Were you are accelerating us toward the main subject today, which is weight loss medication.

And when I think of weight loss pills, when I just when I hear those words, weight loss pills, or you know, weight loss medication weight loss therapy as a non-expert.

I feel like this category has a terrible reputation.


Yeah I think about like Just Junk pills the 1980s and stuff that doesn’t work or has some terrible side effect that will show up in the body later before we get to the new crop of medications.

Can you help me understand why it’s been so hard to design an effective and safe weight loss drug before now?


Yeah, you’re you are absolutely correct.

That anti-obesity medications have a history of safety.

Problems and and often like if I’m giving a talk on this topic, you know, I start out with some medications that were used in the 20s that that led to death, you know, people in the 60s, they had rainbow pills where they were giving people diuretics and thyroid hormones, and amphetamines all to try to get people to lose weight.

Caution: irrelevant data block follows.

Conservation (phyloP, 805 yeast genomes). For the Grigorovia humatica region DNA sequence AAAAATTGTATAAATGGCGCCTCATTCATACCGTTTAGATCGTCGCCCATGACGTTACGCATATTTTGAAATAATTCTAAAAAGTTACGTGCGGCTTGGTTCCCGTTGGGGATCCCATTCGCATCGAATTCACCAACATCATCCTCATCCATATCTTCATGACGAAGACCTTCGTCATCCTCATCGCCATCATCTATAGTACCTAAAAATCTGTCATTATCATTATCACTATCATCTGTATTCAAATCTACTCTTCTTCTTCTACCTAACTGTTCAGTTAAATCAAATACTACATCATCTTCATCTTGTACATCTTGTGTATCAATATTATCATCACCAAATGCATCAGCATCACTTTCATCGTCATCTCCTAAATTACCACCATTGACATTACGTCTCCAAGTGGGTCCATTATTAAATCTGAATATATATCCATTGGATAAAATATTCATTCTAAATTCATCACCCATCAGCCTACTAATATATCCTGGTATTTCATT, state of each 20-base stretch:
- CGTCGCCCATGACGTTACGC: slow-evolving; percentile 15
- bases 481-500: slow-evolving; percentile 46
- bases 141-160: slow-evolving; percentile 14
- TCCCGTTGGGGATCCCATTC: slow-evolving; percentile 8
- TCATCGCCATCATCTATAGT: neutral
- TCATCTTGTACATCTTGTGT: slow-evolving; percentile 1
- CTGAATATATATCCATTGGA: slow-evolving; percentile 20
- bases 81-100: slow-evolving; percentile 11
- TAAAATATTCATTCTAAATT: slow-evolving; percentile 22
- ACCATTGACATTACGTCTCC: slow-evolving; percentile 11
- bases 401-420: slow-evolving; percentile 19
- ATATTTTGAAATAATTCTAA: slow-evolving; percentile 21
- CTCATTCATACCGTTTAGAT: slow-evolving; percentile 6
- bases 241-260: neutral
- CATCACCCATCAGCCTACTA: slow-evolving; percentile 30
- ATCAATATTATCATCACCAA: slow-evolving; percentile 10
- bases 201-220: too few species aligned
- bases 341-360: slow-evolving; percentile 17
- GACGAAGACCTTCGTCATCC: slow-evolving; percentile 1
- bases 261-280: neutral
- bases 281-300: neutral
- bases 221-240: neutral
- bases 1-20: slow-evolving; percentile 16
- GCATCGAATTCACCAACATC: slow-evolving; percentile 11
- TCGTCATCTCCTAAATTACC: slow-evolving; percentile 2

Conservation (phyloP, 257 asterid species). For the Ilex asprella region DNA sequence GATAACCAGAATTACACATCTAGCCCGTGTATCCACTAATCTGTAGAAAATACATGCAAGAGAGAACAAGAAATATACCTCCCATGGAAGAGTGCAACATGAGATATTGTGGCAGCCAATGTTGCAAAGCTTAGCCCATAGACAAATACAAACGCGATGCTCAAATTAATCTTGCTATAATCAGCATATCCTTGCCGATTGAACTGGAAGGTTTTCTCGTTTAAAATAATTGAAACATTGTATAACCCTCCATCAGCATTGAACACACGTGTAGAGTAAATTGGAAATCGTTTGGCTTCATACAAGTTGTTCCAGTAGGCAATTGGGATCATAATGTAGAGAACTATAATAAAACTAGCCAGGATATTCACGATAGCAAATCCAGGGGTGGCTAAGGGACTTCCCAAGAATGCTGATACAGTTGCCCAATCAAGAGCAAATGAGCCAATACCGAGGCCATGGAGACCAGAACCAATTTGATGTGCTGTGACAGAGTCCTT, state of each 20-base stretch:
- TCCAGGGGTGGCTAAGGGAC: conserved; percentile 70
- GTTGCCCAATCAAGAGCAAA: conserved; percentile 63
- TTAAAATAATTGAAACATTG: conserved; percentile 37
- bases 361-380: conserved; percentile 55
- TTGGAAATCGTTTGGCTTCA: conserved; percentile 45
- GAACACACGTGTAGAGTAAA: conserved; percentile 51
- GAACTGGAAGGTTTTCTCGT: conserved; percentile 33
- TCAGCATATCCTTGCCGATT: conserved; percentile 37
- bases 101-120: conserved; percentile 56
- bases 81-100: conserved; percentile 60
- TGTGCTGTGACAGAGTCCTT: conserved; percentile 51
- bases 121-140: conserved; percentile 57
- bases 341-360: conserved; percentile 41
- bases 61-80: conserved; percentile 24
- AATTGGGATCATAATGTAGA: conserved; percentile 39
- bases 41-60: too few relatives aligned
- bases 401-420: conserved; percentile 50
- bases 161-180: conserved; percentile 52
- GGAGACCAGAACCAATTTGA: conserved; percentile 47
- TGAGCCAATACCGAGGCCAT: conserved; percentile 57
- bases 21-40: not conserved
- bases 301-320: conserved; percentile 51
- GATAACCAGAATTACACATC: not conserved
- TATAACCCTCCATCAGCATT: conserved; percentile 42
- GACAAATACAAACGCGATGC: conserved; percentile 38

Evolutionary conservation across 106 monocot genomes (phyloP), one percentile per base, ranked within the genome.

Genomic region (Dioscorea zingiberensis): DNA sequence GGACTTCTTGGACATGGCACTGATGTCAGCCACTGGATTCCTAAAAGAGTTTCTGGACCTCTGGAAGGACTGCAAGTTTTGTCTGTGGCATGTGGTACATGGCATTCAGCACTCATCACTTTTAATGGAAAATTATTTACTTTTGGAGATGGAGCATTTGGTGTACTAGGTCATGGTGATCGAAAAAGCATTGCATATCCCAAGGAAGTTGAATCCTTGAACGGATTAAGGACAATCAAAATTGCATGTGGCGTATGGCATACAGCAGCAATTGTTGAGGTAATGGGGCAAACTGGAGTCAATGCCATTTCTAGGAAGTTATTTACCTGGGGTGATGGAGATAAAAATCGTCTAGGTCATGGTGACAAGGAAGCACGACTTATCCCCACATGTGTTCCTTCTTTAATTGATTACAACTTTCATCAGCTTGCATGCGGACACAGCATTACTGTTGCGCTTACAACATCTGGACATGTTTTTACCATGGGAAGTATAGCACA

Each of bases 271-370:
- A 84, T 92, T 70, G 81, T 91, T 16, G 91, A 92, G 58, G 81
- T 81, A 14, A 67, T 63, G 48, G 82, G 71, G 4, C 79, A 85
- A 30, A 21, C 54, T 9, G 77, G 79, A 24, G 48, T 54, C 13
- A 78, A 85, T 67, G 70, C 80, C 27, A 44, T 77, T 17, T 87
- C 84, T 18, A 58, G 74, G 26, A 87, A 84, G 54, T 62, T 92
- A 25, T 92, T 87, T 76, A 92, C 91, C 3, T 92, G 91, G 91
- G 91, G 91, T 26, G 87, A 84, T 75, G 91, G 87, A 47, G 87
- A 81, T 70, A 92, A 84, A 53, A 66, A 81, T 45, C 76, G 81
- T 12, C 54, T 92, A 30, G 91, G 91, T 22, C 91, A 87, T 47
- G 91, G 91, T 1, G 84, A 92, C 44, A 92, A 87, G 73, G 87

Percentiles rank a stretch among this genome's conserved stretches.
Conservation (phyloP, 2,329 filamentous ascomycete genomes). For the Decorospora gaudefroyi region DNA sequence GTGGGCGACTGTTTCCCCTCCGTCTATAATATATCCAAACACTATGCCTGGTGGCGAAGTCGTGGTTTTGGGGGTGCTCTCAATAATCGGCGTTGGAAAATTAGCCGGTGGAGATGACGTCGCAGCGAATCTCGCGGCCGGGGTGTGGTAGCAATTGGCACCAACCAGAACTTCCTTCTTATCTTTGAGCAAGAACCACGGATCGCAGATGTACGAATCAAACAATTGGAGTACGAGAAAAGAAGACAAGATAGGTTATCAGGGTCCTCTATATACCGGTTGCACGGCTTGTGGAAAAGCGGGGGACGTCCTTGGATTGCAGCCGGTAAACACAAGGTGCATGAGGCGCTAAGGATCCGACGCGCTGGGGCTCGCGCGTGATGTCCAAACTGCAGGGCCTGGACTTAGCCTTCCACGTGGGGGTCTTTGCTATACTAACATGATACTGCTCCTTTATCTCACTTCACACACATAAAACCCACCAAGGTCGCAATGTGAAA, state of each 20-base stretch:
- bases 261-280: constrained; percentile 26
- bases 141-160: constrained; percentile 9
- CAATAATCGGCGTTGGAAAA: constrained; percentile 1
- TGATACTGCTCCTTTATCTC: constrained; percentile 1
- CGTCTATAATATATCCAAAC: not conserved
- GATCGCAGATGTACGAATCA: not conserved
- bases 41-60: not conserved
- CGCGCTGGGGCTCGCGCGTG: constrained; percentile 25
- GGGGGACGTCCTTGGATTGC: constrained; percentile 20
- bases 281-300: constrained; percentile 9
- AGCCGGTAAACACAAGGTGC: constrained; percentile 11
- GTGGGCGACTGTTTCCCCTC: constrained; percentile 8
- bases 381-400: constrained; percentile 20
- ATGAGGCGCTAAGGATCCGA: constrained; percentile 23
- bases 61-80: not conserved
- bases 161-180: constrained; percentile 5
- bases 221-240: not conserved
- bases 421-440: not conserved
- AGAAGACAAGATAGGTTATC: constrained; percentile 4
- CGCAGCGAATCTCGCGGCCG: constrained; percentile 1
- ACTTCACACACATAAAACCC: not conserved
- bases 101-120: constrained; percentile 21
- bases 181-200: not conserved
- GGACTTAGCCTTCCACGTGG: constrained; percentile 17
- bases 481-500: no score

But a number of these had safety problems.

They ended up leading to withdrawal from the market.

For example, there was A drug called PSI Putra mean that was approved.

One of the drugs approved for long-term treatment of obesity, that was found to increase risk of cardiovascular disease.


Many people remember fen-phen where it turned out that Fen floor mean which was one of the drugs and fanfan actually caused valvular heart disease.

So I think there’s been a good deal of skepticism about these medications, but another thing is that the amount of weight loss just with the medications approved before 2021.


It’s also really been modest ranging from about 6 to 20 pounds more than you’d find with Placebo.

That’s a lot less than most patients one and and that many Physicians want.